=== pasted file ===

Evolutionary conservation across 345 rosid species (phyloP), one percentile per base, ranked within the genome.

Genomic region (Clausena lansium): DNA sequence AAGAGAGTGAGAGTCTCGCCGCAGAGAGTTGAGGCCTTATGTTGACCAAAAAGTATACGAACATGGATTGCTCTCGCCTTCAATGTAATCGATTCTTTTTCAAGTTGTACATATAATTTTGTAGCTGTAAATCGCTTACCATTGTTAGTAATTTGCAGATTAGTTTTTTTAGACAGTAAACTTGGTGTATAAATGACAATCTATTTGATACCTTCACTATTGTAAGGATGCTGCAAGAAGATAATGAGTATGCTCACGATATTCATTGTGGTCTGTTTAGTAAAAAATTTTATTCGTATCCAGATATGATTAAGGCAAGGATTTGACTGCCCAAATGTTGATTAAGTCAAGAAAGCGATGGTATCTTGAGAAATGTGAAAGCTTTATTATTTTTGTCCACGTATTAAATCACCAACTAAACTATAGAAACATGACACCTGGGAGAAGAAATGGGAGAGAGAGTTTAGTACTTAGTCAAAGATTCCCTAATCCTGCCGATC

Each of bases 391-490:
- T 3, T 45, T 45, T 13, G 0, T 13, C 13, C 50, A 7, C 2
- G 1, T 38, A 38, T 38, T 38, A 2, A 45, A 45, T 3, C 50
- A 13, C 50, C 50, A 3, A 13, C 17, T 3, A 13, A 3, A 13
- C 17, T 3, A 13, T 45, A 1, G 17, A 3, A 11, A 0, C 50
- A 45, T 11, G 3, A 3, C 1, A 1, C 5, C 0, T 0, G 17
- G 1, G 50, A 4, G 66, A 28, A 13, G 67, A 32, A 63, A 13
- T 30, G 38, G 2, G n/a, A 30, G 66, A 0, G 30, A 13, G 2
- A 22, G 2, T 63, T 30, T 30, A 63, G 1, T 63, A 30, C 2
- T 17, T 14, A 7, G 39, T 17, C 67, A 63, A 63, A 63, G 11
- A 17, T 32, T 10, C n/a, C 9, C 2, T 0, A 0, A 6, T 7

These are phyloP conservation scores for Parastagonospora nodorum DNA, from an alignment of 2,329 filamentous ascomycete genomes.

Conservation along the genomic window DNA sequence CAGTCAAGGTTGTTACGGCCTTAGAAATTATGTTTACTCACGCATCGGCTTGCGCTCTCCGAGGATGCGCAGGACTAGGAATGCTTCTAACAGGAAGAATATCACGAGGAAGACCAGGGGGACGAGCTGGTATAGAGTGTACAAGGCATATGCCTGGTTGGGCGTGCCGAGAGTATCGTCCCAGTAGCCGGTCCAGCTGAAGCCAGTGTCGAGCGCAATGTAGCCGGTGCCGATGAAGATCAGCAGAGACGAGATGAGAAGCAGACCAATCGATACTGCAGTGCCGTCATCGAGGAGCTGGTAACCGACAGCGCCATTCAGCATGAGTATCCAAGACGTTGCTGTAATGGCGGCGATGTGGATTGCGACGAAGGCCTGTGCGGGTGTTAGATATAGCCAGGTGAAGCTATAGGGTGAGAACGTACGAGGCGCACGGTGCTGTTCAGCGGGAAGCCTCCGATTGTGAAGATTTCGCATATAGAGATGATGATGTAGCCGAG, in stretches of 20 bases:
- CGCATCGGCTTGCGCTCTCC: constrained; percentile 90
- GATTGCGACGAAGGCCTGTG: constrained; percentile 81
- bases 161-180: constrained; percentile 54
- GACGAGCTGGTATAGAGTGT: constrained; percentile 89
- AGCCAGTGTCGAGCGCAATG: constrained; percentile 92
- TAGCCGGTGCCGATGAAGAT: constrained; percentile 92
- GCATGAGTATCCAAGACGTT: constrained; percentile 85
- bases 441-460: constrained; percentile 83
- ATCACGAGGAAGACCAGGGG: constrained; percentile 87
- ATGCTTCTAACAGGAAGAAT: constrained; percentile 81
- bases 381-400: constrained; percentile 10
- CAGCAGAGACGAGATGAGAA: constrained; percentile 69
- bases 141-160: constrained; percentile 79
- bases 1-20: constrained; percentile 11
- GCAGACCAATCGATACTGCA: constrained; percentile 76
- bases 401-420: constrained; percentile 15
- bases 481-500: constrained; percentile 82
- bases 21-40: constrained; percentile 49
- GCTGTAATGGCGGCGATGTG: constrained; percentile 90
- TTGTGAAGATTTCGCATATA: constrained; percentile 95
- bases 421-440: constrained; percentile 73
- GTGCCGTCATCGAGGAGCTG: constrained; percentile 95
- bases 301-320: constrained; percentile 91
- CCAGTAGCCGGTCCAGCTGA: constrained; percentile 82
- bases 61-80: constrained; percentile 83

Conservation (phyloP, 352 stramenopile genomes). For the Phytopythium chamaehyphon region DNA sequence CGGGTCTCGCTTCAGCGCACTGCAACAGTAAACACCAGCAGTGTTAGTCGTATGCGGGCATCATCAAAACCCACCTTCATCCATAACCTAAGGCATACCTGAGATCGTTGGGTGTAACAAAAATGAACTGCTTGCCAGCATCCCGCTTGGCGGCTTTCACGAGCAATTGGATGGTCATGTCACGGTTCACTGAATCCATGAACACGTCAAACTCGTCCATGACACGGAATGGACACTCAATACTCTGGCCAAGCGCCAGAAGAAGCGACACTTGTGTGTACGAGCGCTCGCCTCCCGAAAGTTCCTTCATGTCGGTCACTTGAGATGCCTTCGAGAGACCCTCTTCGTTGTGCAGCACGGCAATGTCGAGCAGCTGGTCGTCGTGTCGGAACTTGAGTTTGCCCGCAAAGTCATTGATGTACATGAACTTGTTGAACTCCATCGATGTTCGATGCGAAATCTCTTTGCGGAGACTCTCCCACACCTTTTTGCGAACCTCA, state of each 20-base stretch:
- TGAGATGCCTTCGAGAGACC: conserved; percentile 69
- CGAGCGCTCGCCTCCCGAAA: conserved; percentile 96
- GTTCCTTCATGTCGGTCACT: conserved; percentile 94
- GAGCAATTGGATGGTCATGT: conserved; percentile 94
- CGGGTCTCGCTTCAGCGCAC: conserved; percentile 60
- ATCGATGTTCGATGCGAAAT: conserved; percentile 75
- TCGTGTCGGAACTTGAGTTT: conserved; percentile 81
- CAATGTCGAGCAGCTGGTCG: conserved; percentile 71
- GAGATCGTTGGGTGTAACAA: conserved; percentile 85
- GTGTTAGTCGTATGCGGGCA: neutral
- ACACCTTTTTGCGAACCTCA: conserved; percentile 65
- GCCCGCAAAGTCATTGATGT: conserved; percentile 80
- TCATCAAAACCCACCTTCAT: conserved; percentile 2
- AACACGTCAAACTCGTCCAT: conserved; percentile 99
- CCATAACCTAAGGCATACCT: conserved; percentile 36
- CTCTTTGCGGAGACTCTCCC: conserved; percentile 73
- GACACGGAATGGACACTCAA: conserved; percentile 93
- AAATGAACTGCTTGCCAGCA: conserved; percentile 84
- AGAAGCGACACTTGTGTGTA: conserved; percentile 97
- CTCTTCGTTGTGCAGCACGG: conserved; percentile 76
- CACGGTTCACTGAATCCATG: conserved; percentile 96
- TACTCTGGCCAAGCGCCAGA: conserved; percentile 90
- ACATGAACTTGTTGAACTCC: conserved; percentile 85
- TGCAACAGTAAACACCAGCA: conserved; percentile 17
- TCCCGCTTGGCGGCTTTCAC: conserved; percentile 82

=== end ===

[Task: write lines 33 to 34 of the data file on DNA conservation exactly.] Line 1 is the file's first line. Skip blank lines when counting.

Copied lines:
- bases 21-40: constrained; percentile 49
- GCTGTAATGGCGGCGATGTG: constrained; percentile 90